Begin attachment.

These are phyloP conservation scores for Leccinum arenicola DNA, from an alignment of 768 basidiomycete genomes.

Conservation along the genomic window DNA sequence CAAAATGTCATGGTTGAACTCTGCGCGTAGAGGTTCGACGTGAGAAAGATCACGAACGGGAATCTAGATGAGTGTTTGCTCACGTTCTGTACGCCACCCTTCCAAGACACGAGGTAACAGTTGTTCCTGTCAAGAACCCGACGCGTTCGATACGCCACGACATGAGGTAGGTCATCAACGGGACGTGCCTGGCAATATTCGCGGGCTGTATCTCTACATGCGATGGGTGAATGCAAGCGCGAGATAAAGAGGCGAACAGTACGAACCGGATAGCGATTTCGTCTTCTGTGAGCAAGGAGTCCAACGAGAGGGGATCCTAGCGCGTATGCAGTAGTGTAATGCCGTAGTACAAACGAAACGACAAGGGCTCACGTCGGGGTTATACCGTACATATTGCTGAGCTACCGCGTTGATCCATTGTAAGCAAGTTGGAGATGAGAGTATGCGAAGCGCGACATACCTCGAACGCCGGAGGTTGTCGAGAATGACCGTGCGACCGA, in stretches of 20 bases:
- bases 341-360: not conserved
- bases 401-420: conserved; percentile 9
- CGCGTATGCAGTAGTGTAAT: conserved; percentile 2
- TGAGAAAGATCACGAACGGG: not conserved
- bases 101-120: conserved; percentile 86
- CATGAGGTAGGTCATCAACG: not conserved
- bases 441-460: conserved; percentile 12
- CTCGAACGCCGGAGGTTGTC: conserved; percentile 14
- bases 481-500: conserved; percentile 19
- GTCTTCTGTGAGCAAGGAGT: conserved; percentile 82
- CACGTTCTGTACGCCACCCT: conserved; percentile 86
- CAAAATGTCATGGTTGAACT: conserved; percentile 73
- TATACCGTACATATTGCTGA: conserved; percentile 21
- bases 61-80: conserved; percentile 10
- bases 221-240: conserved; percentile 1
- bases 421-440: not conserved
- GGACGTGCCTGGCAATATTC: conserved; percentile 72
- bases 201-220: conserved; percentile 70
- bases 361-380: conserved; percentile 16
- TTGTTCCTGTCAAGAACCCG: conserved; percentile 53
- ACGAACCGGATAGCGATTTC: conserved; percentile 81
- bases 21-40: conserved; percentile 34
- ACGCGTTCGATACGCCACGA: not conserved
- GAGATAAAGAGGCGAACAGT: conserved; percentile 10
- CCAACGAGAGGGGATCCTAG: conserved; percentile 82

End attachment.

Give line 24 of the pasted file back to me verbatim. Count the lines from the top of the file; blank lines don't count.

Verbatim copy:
- bases 21-40: conserved; percentile 34